Finishing Line Press poetry reading. Featuring David Ebenbach, Alison Hicks, Chloe Yelena Miller and Hila Ratzabi.

Finishing Line Press, an independent publishing house devoted to the art of producing powerful, beautiful chapbooks, presents a reading with four exceptional poets hosted by Chloe Yelena Miller.

David Ebenbach is the author of Autogeography, a chapbook of poetry, and two collections of short stories: Between Camelots, which won the Drue Heinz Literature Prize and the GLCA New Writer’s Award, and Into the Wilderness, which won the Washington Writers’ Publishing House Fiction Prize. Ebenbach has a PhD in Psychology from the University of Wisconsin-Madison and an MFA in Writing from Vermont College. He teaches creative writing at Georgetown University.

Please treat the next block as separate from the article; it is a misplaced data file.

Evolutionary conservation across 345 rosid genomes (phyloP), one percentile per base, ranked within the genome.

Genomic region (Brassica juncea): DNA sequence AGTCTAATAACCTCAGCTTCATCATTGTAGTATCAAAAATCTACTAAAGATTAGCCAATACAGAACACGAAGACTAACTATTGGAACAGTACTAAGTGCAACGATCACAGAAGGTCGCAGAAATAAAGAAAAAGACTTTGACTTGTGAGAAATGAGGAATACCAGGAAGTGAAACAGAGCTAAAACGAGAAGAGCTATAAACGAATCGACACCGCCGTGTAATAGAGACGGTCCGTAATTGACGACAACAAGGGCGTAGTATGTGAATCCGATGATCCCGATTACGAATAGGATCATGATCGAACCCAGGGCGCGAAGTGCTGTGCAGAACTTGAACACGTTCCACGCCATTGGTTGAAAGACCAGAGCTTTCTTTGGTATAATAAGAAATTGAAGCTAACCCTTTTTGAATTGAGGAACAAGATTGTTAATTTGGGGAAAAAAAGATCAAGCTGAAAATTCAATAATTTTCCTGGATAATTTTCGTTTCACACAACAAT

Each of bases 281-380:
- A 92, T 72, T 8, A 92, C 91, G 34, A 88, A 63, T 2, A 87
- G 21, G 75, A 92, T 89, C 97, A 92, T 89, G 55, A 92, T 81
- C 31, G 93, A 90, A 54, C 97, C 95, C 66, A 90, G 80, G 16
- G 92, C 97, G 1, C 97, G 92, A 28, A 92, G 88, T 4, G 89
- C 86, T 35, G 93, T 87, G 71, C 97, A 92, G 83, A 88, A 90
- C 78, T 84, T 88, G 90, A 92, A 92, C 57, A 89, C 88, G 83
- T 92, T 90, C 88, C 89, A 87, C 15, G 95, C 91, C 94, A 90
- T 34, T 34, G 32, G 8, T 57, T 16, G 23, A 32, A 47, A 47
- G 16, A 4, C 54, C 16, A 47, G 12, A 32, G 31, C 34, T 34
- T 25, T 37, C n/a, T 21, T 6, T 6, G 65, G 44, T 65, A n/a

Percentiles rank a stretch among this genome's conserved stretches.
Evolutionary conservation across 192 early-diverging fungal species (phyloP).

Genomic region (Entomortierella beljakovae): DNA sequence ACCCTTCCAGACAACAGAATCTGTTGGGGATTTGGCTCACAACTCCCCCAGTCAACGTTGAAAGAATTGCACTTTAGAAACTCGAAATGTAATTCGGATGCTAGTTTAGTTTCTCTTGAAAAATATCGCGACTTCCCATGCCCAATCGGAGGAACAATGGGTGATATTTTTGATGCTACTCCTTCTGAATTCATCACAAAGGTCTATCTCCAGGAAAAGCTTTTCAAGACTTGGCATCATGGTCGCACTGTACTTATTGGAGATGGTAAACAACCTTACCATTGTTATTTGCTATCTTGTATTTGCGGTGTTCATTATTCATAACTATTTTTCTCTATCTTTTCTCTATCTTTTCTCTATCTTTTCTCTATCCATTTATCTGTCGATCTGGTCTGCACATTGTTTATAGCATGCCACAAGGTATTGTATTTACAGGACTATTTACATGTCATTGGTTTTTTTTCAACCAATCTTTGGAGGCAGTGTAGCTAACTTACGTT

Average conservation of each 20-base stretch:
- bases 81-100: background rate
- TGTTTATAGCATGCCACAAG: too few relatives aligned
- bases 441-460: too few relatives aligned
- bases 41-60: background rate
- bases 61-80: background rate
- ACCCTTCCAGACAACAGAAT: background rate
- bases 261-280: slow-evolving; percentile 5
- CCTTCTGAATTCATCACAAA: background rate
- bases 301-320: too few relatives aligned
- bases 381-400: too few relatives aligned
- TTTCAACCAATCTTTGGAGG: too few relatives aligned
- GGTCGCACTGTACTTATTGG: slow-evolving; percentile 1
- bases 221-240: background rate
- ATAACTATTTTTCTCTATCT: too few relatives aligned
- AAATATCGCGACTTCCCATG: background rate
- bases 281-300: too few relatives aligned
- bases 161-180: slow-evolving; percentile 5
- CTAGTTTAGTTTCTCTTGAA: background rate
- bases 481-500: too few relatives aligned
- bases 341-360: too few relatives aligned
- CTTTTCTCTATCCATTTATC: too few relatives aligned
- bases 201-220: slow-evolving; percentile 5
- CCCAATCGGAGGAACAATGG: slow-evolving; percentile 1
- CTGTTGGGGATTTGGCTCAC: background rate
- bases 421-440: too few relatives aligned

Alison Hicks is the author of a full-length collection of poetry, Kiss (PS Books, 2011), a chapbook, Falling Dreams (Finishing Line Press, 2006), a novella, Love: A Story of Images (AWA Press, 2004), and the co-editor of an anthology, Prompted (PS Books, 2010). She has twice received fellowships from the Pennsylvania Council on the Arts, and is the winner of the 2011 Philadelphia City Paper Poetry Prize. Her work has appeared in Diverse Voices Quarterly, Eclipse, Fifth Wednesday, Gargoyle, The Hollins Critic, Pearl, Permafrost, Quiddity and Whiskey Island, among other journals. She holds an MFA from the University of Arizona, and is founder of Greater Philadelphia Wordshop Studio, which offers community-based creative writing workshops and personal consultation.